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An American 圍棋: The New and Old Order of Things

Roots of Chinese Strategic Doctrine and Statecraft

Near the end of 2015, General Secretary Xi Jinping (习近平) announced a shift in the People’s Liberation Army’s (PLA-中国人民解放军)strategic doctrine, orienting the Chinese military toward achieving long term modernization goals. The Central Military Commission (CMC) has since restructured military organization within the services, command and control doctrine, and instituted new definitions of regional security theaters. Moreover, improvements in logistical connectivity, weapons systems, and quality of leadership will allow China greater joint operational capability, making possible more poignant regional power projection. As the latest Department of Defense China Military Power Report underscores, new reforms have been implemented to improve the PLA’s “ability to fight short-duration, high-intensity regional conflicts at greater distances from the Chinese mainland and strengthen the Chinese Communist Party’s control over the military.” Continue reading “An American 圍棋: The New and Old Order of Things”

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Semiotic Implications of Battle: U.S. Concepts of War and Interest in an Uncertain International Order

Oliver Thomas

Once the location of brutal warfare, the Pacific Command (USPACOM) region is at a point of relative peace. On June 23, American and Japanese service members gathered to pay their respects to lives lost at the Battle of Okinawa seventy-two years ago. As the region enjoys relative stability, it is a time to reflect on fundamental questions concerning America’s notion of “national interest,” the structuring the international order, and the changing role of the US military in East Asia. These questions are necessary if we want to avoid more tragedy and bloodshed like that which occurred during the island hopping campaign in World War II. Continue reading “Semiotic Implications of Battle: U.S. Concepts of War and Interest in an Uncertain International Order”

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Image by Amash, Restrained FP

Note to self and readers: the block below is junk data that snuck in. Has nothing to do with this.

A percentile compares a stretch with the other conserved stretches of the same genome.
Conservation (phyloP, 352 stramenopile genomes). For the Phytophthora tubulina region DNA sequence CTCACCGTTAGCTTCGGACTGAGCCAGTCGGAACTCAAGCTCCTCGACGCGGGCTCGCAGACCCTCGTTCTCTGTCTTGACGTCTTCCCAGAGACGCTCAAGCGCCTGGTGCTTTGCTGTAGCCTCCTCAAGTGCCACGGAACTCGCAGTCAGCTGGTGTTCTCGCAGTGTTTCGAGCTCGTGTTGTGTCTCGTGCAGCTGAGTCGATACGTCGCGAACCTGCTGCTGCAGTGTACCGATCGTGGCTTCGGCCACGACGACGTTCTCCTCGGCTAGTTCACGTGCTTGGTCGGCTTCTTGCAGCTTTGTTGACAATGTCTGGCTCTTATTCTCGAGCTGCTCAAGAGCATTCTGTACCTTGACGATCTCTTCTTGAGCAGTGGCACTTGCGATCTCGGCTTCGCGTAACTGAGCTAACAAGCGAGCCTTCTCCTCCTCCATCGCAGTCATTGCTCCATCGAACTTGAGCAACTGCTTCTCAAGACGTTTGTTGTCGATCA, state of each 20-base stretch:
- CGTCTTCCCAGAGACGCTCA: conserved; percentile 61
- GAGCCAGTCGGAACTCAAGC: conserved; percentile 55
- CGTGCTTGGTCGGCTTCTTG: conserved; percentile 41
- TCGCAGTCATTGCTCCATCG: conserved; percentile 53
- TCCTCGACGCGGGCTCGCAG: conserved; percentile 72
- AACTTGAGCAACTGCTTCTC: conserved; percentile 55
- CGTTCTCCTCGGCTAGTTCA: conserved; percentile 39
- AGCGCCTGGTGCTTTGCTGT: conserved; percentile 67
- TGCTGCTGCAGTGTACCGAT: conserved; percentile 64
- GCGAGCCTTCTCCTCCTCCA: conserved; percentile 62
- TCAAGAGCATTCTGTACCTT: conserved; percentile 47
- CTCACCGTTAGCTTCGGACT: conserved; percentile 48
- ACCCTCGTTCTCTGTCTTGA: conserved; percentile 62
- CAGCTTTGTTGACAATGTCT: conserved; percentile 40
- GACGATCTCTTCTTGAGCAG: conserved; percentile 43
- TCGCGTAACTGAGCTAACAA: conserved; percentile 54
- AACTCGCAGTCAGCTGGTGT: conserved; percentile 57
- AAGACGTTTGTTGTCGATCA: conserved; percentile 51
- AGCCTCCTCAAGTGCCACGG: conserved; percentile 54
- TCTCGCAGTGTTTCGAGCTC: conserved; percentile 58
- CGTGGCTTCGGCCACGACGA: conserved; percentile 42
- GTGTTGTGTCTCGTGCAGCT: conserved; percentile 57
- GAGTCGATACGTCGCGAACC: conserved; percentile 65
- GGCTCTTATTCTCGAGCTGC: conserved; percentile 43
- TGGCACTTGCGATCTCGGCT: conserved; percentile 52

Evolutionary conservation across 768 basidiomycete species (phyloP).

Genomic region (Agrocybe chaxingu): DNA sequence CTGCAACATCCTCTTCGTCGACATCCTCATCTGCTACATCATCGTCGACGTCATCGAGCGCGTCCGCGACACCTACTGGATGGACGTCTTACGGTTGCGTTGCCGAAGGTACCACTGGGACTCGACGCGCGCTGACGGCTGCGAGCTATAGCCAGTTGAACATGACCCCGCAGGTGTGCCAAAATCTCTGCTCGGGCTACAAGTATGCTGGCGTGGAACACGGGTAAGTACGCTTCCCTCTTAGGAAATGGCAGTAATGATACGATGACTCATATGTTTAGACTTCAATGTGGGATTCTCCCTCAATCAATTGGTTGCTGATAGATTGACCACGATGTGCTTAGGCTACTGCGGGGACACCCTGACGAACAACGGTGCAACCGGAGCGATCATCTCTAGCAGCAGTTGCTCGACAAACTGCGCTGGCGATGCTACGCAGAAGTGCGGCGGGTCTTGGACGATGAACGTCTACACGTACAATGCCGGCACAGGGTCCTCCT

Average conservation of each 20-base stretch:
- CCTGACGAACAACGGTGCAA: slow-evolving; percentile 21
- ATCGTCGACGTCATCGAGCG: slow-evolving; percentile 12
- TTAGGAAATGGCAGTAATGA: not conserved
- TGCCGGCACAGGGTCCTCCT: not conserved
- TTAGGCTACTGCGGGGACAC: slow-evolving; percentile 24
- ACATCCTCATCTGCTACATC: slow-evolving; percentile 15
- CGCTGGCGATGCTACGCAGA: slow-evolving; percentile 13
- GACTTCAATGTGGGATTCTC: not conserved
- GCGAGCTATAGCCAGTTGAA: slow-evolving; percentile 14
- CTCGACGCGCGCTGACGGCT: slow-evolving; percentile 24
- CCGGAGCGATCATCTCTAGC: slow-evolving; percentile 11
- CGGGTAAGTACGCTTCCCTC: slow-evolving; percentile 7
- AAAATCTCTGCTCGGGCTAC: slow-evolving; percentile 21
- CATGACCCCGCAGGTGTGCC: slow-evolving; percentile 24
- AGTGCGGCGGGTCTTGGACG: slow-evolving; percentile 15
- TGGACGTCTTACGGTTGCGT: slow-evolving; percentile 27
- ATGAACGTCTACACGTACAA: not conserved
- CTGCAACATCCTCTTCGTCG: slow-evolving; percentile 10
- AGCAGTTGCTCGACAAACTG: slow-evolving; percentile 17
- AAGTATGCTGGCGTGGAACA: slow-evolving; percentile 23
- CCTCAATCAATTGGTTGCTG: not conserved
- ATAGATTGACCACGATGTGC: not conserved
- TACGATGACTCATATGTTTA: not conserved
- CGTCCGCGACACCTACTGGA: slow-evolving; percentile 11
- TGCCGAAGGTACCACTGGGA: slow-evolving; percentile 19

The Case for a More Restrained Foreign Policy

Shawn McFall

Since the fall of the USSR in 1991, the foreign policy establishment has called upon the United States to lead from the front. Foreign policy experts preached that the United States could not take its ball and go home like it did after the First World War. The international community needed a leader. This train of thought in foreign policy has been predominate for the last 20 years. As a result, the U.S. has become the world’s policeman, acting on moral indignation instead of the best interest of the U.S. Continue reading “The Case for a More Restrained Foreign Policy”

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Duty to the East: Sustaining American Security Commitments in Asia

Oliver Thomas

United States Secretary of Defense, General James Mattis arrived in Singapore on June 2 for the Shangri-La Dialogue, an intergovernmental forum on the future of Asian security.

Mattis’s second trip to the Asia-Pacific undergirds a time of ambiguity, uncertainty and aggressive posture in the region. The Democratic People’s Republic of Korea (DPRK) continues to test new, more sophisticated ballistic missile variants. The People’s Republic of China (PRC) is expanding its sphere of influence though extensive infrastructure investment and shifts in the People’s Liberation Army strategic doctrine. President Rodrigo Duterte of the Philippines has shown repeated lapses in leadership as the country faces internal terrorist threats. Continue reading “Duty to the East: Sustaining American Security Commitments in Asia”

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Trump Orb, Riyadh

Trump and Iranian Relations

Shawn McFall

President Trump’s first stop on his international visit was in Saudi Arabia, where he was met with a hero’s welcome and was awarded the King Abdulaziz al Saud Collar, Saudi Arabia’s highest civilian honor.